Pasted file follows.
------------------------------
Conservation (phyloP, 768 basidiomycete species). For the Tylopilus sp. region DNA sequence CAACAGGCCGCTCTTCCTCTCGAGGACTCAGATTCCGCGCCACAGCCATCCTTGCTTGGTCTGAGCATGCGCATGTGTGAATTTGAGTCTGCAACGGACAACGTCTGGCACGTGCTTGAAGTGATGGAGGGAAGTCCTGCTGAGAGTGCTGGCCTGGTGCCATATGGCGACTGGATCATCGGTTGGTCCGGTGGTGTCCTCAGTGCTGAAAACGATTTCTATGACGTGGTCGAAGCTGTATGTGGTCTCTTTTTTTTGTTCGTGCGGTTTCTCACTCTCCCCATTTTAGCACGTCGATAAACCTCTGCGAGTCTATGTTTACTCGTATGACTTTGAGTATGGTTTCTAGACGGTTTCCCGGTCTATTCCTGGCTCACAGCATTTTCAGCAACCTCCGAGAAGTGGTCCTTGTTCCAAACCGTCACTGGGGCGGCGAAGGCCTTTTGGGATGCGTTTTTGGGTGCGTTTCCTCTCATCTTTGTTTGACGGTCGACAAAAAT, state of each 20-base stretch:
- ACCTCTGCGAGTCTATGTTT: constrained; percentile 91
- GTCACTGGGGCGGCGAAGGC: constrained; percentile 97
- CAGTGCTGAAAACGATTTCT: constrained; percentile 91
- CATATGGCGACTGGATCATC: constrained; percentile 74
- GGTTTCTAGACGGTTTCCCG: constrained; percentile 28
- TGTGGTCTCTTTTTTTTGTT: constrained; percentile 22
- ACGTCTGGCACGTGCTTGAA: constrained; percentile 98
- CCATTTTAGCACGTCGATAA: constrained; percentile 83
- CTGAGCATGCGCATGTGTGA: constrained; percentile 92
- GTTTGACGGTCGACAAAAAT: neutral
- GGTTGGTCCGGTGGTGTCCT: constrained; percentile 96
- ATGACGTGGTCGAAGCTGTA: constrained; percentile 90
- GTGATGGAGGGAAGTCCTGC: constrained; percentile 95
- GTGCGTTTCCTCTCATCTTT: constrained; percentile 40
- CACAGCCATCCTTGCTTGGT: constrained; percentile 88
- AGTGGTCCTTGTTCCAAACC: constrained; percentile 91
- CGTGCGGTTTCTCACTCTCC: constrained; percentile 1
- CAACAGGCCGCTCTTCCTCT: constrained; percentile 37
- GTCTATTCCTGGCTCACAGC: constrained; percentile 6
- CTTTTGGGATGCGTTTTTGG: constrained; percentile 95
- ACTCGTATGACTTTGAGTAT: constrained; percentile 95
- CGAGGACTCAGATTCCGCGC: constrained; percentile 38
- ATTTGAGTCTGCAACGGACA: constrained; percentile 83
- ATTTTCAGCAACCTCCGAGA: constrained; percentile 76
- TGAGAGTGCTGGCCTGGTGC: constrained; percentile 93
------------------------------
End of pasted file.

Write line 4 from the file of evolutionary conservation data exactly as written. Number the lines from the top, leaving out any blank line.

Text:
- CAGTGCTGAAAACGATTTCT: constrained; percentile 91